A day trip to Paris – Friend in France style
10 hours in Paris…
The first train from London is at 6.18am and arrives in Paris at 09.47am. The last train back to London is 8pm so you will have just over 10 hours in Paris and you won’t want to squander a minute. Here’s how we would make best use of those hours and not follow the usual path and fall into the tourist traps that might tempt you because of limited time. We will show you how to see some sights but without the queues and minus the crowds.
It’s our aim to provide you with all you want for a trip to Paris, some delicious food, some great wine, a bit of culture thrown in the mix and to go home with a couple of goodies while your at it.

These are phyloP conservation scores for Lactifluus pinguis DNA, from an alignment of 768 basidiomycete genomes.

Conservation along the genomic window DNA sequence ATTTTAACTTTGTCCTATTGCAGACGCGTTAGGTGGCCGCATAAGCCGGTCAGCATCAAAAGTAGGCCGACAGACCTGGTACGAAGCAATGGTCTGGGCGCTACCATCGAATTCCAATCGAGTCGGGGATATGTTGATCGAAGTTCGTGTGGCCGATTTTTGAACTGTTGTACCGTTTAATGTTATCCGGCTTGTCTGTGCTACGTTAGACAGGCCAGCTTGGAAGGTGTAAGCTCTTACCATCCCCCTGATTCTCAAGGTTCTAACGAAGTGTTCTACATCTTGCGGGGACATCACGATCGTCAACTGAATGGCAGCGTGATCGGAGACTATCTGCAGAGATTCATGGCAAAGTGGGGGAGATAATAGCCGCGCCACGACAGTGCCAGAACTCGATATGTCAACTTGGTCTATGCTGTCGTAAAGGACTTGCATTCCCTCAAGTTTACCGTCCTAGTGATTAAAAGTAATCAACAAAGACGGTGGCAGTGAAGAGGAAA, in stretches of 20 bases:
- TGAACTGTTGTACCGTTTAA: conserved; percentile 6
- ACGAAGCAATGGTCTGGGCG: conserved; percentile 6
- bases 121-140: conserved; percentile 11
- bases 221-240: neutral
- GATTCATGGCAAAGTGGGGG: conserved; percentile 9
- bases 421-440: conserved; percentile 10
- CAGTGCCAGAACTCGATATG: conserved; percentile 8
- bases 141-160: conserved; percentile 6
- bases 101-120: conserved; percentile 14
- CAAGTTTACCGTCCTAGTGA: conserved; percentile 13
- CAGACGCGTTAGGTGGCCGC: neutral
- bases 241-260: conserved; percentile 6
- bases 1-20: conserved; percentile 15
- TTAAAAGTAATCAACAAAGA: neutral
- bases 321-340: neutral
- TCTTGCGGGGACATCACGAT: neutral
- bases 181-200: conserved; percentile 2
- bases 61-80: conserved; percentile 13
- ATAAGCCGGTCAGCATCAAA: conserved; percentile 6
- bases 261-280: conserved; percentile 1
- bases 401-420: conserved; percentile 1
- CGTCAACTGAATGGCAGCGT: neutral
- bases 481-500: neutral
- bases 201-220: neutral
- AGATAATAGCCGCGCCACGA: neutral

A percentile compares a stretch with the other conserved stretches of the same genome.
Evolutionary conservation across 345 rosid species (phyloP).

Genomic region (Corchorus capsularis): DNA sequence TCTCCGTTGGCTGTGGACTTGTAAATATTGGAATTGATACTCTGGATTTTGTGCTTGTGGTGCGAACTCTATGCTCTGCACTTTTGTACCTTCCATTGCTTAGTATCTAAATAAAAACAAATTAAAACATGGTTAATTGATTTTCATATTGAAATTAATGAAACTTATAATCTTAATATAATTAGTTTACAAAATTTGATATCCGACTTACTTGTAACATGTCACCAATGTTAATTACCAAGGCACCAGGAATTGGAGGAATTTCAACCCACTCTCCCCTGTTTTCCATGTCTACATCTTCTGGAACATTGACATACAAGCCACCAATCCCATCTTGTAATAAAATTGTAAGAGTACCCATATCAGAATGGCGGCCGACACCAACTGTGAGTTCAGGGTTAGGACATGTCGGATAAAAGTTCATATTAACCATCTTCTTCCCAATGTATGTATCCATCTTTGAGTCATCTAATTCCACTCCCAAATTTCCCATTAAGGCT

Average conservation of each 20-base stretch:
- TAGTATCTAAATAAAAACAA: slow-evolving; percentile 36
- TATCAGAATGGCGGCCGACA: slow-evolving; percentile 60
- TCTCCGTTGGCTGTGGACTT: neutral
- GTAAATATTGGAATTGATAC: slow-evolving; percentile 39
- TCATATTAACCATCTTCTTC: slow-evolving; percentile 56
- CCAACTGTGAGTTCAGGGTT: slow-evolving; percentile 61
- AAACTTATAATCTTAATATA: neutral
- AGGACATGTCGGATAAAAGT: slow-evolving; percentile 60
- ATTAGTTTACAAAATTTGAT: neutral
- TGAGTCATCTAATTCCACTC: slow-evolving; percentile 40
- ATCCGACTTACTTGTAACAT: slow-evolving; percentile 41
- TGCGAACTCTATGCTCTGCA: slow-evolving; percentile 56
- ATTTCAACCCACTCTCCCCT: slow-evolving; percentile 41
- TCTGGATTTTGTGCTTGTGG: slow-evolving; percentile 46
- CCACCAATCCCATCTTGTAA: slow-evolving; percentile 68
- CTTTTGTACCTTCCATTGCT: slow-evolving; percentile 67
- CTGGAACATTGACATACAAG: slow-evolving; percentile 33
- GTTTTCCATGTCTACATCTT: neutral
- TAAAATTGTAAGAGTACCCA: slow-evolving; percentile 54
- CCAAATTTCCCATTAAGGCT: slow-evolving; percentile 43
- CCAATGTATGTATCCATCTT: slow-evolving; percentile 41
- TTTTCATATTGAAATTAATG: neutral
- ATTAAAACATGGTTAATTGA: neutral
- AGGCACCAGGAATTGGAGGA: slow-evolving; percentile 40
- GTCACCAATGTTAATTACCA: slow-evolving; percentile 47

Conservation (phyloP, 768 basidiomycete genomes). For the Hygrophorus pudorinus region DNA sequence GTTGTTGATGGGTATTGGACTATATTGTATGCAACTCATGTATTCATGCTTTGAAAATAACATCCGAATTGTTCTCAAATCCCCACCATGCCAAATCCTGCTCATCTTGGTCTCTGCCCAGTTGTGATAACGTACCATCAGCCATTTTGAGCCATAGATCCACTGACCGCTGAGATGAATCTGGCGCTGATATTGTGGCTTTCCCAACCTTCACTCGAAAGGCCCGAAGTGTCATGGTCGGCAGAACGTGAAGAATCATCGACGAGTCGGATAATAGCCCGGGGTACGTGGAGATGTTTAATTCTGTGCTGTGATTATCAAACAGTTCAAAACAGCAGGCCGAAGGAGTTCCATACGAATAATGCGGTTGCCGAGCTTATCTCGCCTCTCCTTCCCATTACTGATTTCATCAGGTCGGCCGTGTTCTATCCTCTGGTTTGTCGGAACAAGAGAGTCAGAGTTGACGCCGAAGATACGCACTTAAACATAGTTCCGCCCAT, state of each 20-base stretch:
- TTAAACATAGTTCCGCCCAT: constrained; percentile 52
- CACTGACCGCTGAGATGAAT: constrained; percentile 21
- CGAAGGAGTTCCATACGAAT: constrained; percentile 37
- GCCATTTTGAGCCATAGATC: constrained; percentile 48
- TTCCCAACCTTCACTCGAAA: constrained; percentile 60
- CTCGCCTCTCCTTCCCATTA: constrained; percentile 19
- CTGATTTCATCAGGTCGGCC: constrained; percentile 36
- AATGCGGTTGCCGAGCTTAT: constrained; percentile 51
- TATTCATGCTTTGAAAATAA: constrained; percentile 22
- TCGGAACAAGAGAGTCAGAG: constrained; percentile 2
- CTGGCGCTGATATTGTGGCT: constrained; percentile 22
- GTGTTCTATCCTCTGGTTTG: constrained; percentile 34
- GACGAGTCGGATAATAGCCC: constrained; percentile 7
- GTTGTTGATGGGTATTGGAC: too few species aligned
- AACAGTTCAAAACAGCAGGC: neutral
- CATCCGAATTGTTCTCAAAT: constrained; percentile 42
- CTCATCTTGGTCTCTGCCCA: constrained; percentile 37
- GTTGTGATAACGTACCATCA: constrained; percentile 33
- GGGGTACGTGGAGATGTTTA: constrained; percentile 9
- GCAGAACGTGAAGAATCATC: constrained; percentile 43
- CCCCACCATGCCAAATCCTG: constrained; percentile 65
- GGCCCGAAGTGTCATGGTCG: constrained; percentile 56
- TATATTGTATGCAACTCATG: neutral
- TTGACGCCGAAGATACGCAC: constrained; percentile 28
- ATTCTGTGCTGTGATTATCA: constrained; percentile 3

Here’s our perfect 10 hours in Paris.
You arrive a little bleary eyed off the train not quite sure where you’re heading but don’t worry you just take a look at Friend in France’s ideas and remind yourself that this easy to follow guide will make sure you have a day of fun.
If you want to guarantee that every minute of your time spent in Paris is above ground – so you can enjoy the sights while traveling – buying a Velib day pass would be a great idea. This is a city bike rental service much like the one in London – the one in London, dubbed Boris bikes after the floppy-haired Mayor Boris Johnson who launched them, is actually idea pinched from Paris Velib.